THE FAILURE in the implementation of the Asean Agreement on Transboundary Haze Pollution (AATHP) has led to the prolonged and severe haze season in the northern region of Southeast Asia, while the goal of a haze-free Asean by 2020 was far from achievable, environmentalists said yesterday.
Greenpeace called for tighter regulations to control the overseas operations of big food companies, as it highlighted that contract farming through the subsidiaries of the multinational corporations was a major factor behind the high number of haze hotspots this dry season in Myanmar, Laos, and Cambodia as well as the severe seasonal haze in the north of Asean.
Despite a slight improvement in air pollution from the accumulation of particulate matter smaller than 2.5 microns (PM2.5) in the North of Thailand yesterday, PM2.5 daily average levels in some areas such as Chiang Mai and Lampang were still above the country’s safe average. Unusually, the haze problem in the North this year is more severe at this time of the year as compared to previous years.
The air pollution monitoring stations of the Pollution Control Department (PCD) reported yesterday that Chiang Mai and Lampang still had a problem with the harmful level of air pollution. The PM2.5 daily average level of these provinces reached 66.56 micrograms per cubic metre of air and 58.47 micrograms respectively, which was higher than the safe standards of both Thailand and the World Health Organisation.
The PCD’s safe standard for PM2.5 daily average level was 50 micrograms, while the WHO safe standard was set at 25 micrograms. The Chiang Mai University Climate Change Data Centre said that the smog problem in the North was not only the result of increasing open burning activities within the region after the 60-day ban on burning ended. He said the hotspots outside the country also contributed to transboundary haze that also affected Thailand.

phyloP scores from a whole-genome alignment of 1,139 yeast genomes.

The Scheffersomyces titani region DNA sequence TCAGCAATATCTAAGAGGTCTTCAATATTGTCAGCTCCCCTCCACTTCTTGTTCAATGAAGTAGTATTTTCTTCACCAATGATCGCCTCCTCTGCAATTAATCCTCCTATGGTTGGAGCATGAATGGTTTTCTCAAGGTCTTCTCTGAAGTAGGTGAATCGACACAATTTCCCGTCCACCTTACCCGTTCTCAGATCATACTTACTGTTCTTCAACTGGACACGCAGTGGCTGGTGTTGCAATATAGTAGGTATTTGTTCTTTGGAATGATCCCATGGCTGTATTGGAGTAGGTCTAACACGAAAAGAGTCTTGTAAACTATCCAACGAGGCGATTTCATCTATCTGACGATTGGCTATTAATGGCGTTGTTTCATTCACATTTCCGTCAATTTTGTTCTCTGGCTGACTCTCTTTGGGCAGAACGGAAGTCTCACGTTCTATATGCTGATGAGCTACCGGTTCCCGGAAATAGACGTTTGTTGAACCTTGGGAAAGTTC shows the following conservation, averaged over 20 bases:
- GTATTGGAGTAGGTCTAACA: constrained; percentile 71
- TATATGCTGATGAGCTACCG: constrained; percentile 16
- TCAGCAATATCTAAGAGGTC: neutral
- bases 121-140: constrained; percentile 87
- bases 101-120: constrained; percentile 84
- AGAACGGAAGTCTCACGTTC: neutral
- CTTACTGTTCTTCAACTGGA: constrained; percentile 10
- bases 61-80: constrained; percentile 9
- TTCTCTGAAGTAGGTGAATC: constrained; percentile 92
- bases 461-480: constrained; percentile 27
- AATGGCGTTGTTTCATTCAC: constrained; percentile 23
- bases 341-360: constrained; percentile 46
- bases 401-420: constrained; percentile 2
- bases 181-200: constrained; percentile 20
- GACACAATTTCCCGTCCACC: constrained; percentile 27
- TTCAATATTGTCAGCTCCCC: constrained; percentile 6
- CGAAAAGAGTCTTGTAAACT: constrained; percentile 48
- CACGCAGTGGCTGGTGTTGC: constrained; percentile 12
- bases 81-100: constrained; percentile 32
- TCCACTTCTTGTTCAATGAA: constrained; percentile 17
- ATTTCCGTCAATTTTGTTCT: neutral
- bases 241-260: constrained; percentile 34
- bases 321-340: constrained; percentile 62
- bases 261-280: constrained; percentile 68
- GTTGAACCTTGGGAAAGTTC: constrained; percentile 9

Greenpeace country director for Thailand Tara Buakamsri said the ongoing air pollution over the northern part of Southeast Asia and also in the North of Thailand pointed to the failure of the AATHP implementation and uncontrolled expansion of monoculture farming in Myanmar, Laos, and Cambodia through the contract farming system.
“Asean’s haze agreement cannot prevent or solve the problem of transboundary haze in the region, because it lacks the power to force the member countries to take constructive measures to tackle transboundary haze,” Tara said. However, he pointed out that the main reason for the recurrence of the haze problem in northern Asean was the result of expansion of monoculture farming and rapid deforestation in these countries.
“From the satellite data of Nasa, it was seen that Cambodia has the highest rate of deforestation in Asean. This is partly the result of contracted farming investment in the country, which in turn increases the number of hotspots from open-burning activities in agricultural sector,” he said.
“A similar problem has also been noticed in Laos and Myanmar, as big food companies continue to invest through subsidiaries and expand monoculture farming in these regions. This requires burning during the dry season to clear leftover material on the field to prepare for the new crop in the rainy season.”
He called for control over contract farming in these countries through tighter regulation, similar to how Singapore had imposed strict rules on multinational palm oil companies that invested in Indonesia. Otherwise the regional goal to be haze-free by 2020 will be impossible.
Published : April 25, 2018
By : Pratch Rujivanarom The Nation